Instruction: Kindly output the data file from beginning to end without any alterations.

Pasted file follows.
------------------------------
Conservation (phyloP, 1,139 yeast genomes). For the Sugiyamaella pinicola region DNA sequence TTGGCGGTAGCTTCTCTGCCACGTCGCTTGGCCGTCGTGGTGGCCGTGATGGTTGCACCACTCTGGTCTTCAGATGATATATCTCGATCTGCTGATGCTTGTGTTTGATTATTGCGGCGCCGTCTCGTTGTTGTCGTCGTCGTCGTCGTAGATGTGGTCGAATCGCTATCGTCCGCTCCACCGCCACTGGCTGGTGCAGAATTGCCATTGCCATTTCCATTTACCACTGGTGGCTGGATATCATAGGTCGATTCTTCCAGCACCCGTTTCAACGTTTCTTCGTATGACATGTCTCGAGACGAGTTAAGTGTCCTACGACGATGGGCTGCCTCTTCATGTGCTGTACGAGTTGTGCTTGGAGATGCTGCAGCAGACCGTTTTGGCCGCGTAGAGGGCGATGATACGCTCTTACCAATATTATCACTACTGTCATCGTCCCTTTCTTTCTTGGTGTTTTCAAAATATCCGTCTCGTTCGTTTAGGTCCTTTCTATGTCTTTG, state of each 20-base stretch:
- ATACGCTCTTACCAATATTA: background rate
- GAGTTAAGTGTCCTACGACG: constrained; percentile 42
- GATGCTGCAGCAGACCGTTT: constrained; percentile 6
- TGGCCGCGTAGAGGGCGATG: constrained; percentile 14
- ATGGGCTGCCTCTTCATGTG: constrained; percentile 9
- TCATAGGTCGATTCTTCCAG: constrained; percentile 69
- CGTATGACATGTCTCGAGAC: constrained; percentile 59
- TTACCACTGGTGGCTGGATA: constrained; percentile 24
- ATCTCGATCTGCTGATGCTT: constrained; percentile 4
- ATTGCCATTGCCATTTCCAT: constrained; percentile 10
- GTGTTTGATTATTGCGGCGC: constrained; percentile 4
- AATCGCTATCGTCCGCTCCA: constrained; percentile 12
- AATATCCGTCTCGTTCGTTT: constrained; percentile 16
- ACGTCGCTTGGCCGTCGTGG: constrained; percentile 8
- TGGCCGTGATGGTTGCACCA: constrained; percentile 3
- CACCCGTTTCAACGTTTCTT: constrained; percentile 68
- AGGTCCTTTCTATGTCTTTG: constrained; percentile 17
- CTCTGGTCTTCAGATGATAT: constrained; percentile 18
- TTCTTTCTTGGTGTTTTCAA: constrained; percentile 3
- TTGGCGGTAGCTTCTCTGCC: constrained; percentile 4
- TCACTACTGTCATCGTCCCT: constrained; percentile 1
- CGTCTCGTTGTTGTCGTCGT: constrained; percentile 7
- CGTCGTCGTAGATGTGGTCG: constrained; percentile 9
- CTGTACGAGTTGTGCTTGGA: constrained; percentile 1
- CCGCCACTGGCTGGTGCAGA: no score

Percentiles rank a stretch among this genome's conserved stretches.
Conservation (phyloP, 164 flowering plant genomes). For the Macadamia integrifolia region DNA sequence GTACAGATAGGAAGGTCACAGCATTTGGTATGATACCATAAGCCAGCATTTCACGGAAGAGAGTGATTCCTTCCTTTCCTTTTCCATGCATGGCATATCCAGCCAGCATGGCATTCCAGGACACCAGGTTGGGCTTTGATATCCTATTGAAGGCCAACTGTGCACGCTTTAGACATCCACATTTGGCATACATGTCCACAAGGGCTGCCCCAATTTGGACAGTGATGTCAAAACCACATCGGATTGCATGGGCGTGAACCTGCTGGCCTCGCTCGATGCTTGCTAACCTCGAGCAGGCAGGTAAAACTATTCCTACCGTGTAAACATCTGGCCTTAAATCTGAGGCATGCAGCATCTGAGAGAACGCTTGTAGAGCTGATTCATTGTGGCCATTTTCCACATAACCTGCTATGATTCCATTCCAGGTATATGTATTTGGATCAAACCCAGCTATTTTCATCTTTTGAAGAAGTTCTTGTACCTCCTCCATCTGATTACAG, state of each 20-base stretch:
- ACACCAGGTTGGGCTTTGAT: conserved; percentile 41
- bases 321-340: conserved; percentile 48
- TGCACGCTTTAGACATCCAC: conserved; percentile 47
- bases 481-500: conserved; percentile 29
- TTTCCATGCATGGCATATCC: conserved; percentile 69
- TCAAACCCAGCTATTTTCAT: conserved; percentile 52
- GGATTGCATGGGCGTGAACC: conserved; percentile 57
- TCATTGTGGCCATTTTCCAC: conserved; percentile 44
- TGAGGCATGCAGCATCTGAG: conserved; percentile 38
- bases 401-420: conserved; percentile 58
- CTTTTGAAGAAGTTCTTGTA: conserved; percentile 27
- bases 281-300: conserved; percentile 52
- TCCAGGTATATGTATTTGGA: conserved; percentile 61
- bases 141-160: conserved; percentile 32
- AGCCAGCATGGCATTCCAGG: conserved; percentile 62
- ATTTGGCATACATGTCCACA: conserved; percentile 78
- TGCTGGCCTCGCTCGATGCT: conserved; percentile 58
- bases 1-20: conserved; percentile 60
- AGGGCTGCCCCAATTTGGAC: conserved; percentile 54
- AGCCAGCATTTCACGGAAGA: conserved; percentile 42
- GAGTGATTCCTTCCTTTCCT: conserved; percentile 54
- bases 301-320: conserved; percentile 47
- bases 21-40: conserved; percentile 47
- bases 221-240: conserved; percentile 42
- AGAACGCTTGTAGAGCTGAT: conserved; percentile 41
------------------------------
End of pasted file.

Conservation (phyloP, 1,139 yeast genomes). For the Sugiyamaella pinicola region DNA sequence TTGGCGGTAGCTTCTCTGCCACGTCGCTTGGCCGTCGTGGTGGCCGTGATGGTTGCACCACTCTGGTCTTCAGATGATATATCTCGATCTGCTGATGCTTGTGTTTGATTATTGCGGCGCCGTCTCGTTGTTGTCGTCGTCGTCGTCGTAGATGTGGTCGAATCGCTATCGTCCGCTCCACCGCCACTGGCTGGTGCAGAATTGCCATTGCCATTTCCATTTACCACTGGTGGCTGGATATCATAGGTCGATTCTTCCAGCACCCGTTTCAACGTTTCTTCGTATGACATGTCTCGAGACGAGTTAAGTGTCCTACGACGATGGGCTGCCTCTTCATGTGCTGTACGAGTTGTGCTTGGAGATGCTGCAGCAGACCGTTTTGGCCGCGTAGAGGGCGATGATACGCTCTTACCAATATTATCACTACTGTCATCGTCCCTTTCTTTCTTGGTGTTTTCAAAATATCCGTCTCGTTCGTTTAGGTCCTTTCTATGTCTTTG, state of each 20-base stretch:
- ATACGCTCTTACCAATATTA: background rate
- GAGTTAAGTGTCCTACGACG: constrained; percentile 42
- GATGCTGCAGCAGACCGTTT: constrained; percentile 6
- TGGCCGCGTAGAGGGCGATG: constrained; percentile 14
- ATGGGCTGCCTCTTCATGTG: constrained; percentile 9
- TCATAGGTCGATTCTTCCAG: constrained; percentile 69
- CGTATGACATGTCTCGAGAC: constrained; percentile 59
- TTACCACTGGTGGCTGGATA: constrained; percentile 24
- ATCTCGATCTGCTGATGCTT: constrained; percentile 4
- ATTGCCATTGCCATTTCCAT: constrained; percentile 10
- GTGTTTGATTATTGCGGCGC: constrained; percentile 4
- AATCGCTATCGTCCGCTCCA: constrained; percentile 12
- AATATCCGTCTCGTTCGTTT: constrained; percentile 16
- ACGTCGCTTGGCCGTCGTGG: constrained; percentile 8
- TGGCCGTGATGGTTGCACCA: constrained; percentile 3
- CACCCGTTTCAACGTTTCTT: constrained; percentile 68
- AGGTCCTTTCTATGTCTTTG: constrained; percentile 17
- CTCTGGTCTTCAGATGATAT: constrained; percentile 18
- TTCTTTCTTGGTGTTTTCAA: constrained; percentile 3
- TTGGCGGTAGCTTCTCTGCC: constrained; percentile 4
- TCACTACTGTCATCGTCCCT: constrained; percentile 1
- CGTCTCGTTGTTGTCGTCGT: constrained; percentile 7
- CGTCGTCGTAGATGTGGTCG: constrained; percentile 9
- CTGTACGAGTTGTGCTTGGA: constrained; percentile 1
- CCGCCACTGGCTGGTGCAGA: no score

Percentiles rank a stretch among this genome's conserved stretches.
Conservation (phyloP, 164 flowering plant genomes). For the Macadamia integrifolia region DNA sequence GTACAGATAGGAAGGTCACAGCATTTGGTATGATACCATAAGCCAGCATTTCACGGAAGAGAGTGATTCCTTCCTTTCCTTTTCCATGCATGGCATATCCAGCCAGCATGGCATTCCAGGACACCAGGTTGGGCTTTGATATCCTATTGAAGGCCAACTGTGCACGCTTTAGACATCCACATTTGGCATACATGTCCACAAGGGCTGCCCCAATTTGGACAGTGATGTCAAAACCACATCGGATTGCATGGGCGTGAACCTGCTGGCCTCGCTCGATGCTTGCTAACCTCGAGCAGGCAGGTAAAACTATTCCTACCGTGTAAACATCTGGCCTTAAATCTGAGGCATGCAGCATCTGAGAGAACGCTTGTAGAGCTGATTCATTGTGGCCATTTTCCACATAACCTGCTATGATTCCATTCCAGGTATATGTATTTGGATCAAACCCAGCTATTTTCATCTTTTGAAGAAGTTCTTGTACCTCCTCCATCTGATTACAG, state of each 20-base stretch:
- ACACCAGGTTGGGCTTTGAT: conserved; percentile 41
- bases 321-340: conserved; percentile 48
- TGCACGCTTTAGACATCCAC: conserved; percentile 47
- bases 481-500: conserved; percentile 29
- TTTCCATGCATGGCATATCC: conserved; percentile 69
- TCAAACCCAGCTATTTTCAT: conserved; percentile 52
- GGATTGCATGGGCGTGAACC: conserved; percentile 57
- TCATTGTGGCCATTTTCCAC: conserved; percentile 44
- TGAGGCATGCAGCATCTGAG: conserved; percentile 38
- bases 401-420: conserved; percentile 58
- CTTTTGAAGAAGTTCTTGTA: conserved; percentile 27
- bases 281-300: conserved; percentile 52
- TCCAGGTATATGTATTTGGA: conserved; percentile 61
- bases 141-160: conserved; percentile 32
- AGCCAGCATGGCATTCCAGG: conserved; percentile 62
- ATTTGGCATACATGTCCACA: conserved; percentile 78
- TGCTGGCCTCGCTCGATGCT: conserved; percentile 58
- bases 1-20: conserved; percentile 60
- AGGGCTGCCCCAATTTGGAC: conserved; percentile 54
- AGCCAGCATTTCACGGAAGA: conserved; percentile 42
- GAGTGATTCCTTCCTTTCCT: conserved; percentile 54
- bases 301-320: conserved; percentile 47
- bases 21-40: conserved; percentile 47
- bases 221-240: conserved; percentile 42
- AGAACGCTTGTAGAGCTGAT: conserved; percentile 41